The price of a drink: survey reveals cost of alcohol abuse
The toll that alcohol takes on many people’s lives is laid bare in a survey which has prompted fresh calls for action to tackle widespread chronic drinking across Britain.
Alcohol’s role in everything from injury and relationship breakdown to trouble with the police, emerges in a poll commissioned by a group of senior doctors. Some 11% of people polled have seen a friend or relative’s relationship end as a direct result of heavy drinking. One in five (21%) know someone who has driven while over the legal alcohol limit. And 51% know someone who has been a victim of drink-related violence, or has been attacked themselves.
The survey also found that 14% of children are being brought up in a family where at least one adult has a drink problem.
The YouGov poll, commissioned by the British Society of Gastroenterology (BSG), paints a graphic picture of alcohol’s many negative consequences. The survey of 2,221 people found that:
• 14% admit they have injured themselves while drunk; 2% have injured others.
• 43% know at least one person with a drink problem, and 5% say they know more than five people.
• 12% have a family member who they believe drinks too much.
• 13% go to work at least occasionally feeling unwell due to a heavy drinking session, and 9% have taken time off for that reason.
• 4% of women and 1% of men have been involved in domestic abuse linked to alcohol.
• 11% know someone who has had to be treated in A&E because of alcohol.
• 5% of men have ended up in trouble with the police for that reason.
Young people are disproportionately likely to suffer harm. Some 27% of 18 to 24-year-olds and 31% of 25 to 34-year-olds admit injuring themselves while drunk, while 12% and 15% respectively of the same age groups have taken time off work due to drink. “These findings show there’s a big problem in terms of harm, aggression, antisocial behaviour and actually some very sad outcomes,” said BSG spokesman Professor Chris Hawkey. “Dysfunctional and violent behaviour due to alcohol have become social norms. There used to be shame attached to alcohol dependence and its consequences, but clearly there’s much less of that around now.”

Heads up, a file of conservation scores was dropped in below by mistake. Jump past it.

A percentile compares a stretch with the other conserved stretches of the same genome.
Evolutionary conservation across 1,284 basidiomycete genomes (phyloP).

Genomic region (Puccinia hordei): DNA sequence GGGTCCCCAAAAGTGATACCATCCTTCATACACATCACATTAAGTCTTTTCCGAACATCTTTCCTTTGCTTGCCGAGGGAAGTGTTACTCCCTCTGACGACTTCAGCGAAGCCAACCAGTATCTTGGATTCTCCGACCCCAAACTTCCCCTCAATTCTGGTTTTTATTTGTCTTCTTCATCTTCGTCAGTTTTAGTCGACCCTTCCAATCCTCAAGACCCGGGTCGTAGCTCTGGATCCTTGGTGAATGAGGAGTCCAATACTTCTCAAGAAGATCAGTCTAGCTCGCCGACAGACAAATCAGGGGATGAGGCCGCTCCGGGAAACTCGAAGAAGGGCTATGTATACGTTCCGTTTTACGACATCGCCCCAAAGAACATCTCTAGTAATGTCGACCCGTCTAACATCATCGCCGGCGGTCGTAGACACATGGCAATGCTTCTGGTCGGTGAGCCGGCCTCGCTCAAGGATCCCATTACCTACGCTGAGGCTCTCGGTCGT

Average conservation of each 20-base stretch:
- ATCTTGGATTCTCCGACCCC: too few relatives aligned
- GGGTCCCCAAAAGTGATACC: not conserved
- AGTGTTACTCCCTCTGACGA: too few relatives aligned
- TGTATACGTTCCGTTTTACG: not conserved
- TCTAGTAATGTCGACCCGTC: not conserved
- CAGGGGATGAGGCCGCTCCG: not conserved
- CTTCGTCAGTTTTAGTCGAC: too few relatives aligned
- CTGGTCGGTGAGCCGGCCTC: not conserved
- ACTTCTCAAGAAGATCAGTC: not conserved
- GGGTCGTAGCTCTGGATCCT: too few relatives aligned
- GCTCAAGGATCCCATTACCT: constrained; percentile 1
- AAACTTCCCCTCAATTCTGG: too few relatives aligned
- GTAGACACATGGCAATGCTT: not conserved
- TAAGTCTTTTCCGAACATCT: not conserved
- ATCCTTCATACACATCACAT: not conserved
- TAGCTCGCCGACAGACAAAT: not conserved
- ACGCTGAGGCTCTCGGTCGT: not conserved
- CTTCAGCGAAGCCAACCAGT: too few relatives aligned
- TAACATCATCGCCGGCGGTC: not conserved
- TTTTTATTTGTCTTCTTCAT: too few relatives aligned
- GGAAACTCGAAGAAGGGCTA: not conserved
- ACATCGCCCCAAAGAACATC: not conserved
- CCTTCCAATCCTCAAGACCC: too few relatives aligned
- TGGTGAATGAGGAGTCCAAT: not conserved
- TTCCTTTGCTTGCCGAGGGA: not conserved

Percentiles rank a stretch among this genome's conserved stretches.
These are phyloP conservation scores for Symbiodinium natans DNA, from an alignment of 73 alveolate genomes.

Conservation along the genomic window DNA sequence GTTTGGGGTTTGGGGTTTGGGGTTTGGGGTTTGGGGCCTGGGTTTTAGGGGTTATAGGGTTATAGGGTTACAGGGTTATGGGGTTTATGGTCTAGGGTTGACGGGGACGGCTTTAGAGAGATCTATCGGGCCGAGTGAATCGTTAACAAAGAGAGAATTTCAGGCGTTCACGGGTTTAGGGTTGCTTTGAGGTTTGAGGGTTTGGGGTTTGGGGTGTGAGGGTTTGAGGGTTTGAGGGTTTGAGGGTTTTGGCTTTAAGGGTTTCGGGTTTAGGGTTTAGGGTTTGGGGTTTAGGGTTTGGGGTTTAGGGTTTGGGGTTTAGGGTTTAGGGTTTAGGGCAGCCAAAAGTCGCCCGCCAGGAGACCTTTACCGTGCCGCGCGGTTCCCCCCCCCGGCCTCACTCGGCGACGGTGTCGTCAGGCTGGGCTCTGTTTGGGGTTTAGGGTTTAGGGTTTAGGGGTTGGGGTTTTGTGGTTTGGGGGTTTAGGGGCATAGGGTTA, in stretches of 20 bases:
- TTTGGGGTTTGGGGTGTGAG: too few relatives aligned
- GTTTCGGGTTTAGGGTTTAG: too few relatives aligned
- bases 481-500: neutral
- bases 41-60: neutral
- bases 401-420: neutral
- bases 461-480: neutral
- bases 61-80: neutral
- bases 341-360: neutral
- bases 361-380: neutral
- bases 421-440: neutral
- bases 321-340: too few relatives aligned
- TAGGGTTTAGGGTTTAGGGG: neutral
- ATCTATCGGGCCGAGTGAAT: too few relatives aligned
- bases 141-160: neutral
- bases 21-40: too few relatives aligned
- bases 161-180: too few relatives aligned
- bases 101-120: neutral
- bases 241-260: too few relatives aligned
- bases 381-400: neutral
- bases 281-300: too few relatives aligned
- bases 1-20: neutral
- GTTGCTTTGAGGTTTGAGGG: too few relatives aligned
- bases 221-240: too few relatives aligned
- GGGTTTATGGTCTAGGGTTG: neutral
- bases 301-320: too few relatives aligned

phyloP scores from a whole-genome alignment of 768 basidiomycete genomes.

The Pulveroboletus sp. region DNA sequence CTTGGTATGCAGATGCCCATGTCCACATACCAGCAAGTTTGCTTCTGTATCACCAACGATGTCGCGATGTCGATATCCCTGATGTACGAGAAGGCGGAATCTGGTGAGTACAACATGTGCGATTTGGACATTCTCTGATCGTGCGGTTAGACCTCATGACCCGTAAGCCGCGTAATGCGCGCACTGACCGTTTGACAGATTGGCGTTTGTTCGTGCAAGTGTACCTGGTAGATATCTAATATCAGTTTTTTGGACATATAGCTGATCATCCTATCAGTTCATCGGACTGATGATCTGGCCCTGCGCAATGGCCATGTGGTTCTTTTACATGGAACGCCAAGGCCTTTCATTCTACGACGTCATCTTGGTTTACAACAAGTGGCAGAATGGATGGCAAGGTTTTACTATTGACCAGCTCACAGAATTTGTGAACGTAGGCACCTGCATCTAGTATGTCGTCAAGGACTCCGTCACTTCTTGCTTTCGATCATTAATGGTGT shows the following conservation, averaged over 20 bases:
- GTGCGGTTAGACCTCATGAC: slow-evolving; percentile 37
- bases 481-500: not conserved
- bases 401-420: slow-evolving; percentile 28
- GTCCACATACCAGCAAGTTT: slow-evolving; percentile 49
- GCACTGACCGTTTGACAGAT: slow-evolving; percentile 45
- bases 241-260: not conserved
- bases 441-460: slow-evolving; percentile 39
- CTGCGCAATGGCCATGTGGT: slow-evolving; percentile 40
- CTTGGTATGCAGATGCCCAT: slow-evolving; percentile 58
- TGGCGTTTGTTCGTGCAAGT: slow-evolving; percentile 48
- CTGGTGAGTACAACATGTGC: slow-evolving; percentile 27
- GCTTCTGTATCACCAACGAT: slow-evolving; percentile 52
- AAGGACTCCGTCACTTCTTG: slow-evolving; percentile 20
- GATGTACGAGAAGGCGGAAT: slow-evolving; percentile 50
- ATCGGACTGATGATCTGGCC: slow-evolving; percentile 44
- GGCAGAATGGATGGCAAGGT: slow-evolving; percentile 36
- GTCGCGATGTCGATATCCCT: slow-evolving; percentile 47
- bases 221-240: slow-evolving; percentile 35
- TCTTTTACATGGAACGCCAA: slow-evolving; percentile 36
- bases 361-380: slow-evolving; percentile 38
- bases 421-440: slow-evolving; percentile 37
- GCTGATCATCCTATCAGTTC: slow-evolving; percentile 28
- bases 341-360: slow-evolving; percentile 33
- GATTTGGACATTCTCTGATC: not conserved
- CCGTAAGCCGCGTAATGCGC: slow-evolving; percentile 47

He called on ministers to introduce a minimum price of 50p a unit and implement tough restrictions on the advertising of alcohol based on those in France, which bans drink ads on TV and in the cinema, and forbids alcohol sponsorship of sporting or cultural events.
Alcohol Concern, which represents drink treatment services, said the poll undermined industry claims that only a small number of people were affected by excess consumption. “This research shows drunkenness has become a cultural norm and is negatively impacting the lives of millions of people, many of whom are responsible drinkers,” said Don Shenker, the charity’s chief executive. He also called for tougher action against drinks retailers and promoters.
“Their irresponsible practices are creating the mirage that drinking is a social right with no consequences. The reality is far from that. What we have is alcohol being sold for pennies and an accepted culture of excess which blights our town centres and affects friends, neighbours and loved ones,” he added.Professor Steve Field, until recently president of the Royal College of GPs, welcomed the coalition’s plan to ban the sale of alcohol at below cost price. “This is a step in the right direction,” Field said, but added : “The policy must be kept under review: if it is not shown to make a difference on the public’s health, and on antisocial behaviour, then I would urge ministers to look again at a minimum price per unit of alcohol.”
A Department of Health spokeswoman said: “The majority of people drink responsibly but these findings reflect that alcohol consumption is a serious problem for too many. No one thing will solve this complex challenge of alcohol misuse and the Government is taking action on all fronts including banning the sale of alcohol below cost price and giving local authorities more power over local licensing decisions.”
She added: “It is not clear that national minimum unit pricing is the best way to reduce harm so we need to look at other options in England.”